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The essays collected in this issue of boundary 2 were written in response to a call for papers that would treat the contemporary university, in various regions and stages of formation around the world, in light of the interaction between local and global realities. Underlying this project is the assumption that profound changes in economy and world organization transform the function and value of universities in tension not only with the regional histories and forces in which particular universities function but also with what used to be called "the idea of the university." The authors of these essays approach this topic in two ways: some present the history and current situation of the university in a given place and politics, and some write of the new university’s political economy as the state withdraws support for higher education and hands the institutions over to entrepreneurial and transnational corporate culture. None of these essays defends the idea that the university pursues knowledge for its own sake. Yet there is a tinge of nostalgia for this idea, or at least for the idea that the university’s task is to educate, to destroy bias, to cultivate. Of course, such an idea remains the public justification for the existence of the university, especially in the advanced capitalist societies, whose higher classes benefit the most from the globalization of economic production.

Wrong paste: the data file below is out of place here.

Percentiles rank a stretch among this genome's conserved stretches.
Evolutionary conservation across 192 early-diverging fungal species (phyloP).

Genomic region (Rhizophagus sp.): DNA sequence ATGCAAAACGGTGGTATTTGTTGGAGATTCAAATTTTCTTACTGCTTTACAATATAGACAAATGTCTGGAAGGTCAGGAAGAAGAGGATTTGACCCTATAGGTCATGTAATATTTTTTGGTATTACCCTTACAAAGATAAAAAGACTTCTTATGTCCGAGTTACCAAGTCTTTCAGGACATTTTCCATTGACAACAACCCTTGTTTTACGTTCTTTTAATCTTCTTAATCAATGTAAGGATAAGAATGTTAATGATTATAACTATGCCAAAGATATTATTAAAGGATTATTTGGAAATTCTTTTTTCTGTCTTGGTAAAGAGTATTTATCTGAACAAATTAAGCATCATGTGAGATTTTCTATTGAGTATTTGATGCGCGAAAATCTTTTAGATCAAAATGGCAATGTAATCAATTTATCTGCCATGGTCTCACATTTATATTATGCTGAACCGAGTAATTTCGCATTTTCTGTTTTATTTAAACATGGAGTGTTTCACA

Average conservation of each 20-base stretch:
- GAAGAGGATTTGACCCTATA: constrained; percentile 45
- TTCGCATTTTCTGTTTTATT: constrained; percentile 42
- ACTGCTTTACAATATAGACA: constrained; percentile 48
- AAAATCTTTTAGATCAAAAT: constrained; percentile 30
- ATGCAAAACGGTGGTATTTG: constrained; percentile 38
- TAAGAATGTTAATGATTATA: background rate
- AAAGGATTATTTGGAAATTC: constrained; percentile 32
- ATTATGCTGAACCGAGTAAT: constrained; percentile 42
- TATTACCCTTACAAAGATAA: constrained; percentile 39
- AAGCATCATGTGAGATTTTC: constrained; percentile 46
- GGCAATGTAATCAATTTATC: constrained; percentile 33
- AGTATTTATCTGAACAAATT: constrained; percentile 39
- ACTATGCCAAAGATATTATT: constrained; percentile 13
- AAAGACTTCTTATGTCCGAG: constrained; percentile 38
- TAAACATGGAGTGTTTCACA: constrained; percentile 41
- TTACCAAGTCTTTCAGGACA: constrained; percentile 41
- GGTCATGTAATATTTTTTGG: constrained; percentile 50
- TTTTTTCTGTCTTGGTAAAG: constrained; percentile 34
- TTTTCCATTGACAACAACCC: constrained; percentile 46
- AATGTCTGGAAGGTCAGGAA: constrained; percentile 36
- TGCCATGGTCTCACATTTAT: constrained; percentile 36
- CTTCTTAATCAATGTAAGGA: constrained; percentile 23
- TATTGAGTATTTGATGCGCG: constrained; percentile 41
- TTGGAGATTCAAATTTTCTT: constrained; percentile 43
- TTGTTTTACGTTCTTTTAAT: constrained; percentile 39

Cinema Wars

Author: Douglas M. Kellner
Publisher: John Wiley & Sons
ISBN: 1444360493
Format: PDF
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Cinema Wars explores the intersection of film, politics, and US culture and society through a bold critical analysis of the films, TV shows, and documentaries produced in the early 2000s Offers a thought-provoking depiction of Hollywood film as a contested terrain between conservative and liberal forces Films and documentaries discussed include: Black Hawk Down, The Dark Knight, Star Wars, Syriana, WALL-E, Fahrenheit 9/11 and other Michael Moore documentaries, amongst others Explores how some films in this era supported the Bush-Cheney regime, while others criticized the administration, openly or otherwise Investigates Hollywood’s treatment of a range of hot topics, from terrorism and environmental crisis to the Iraq war and the culture wars of the 2000s Shows how Hollywood film in the 2000s brought to life a vibrant array of social protest and helped create cultural conditions to elect Barack Obama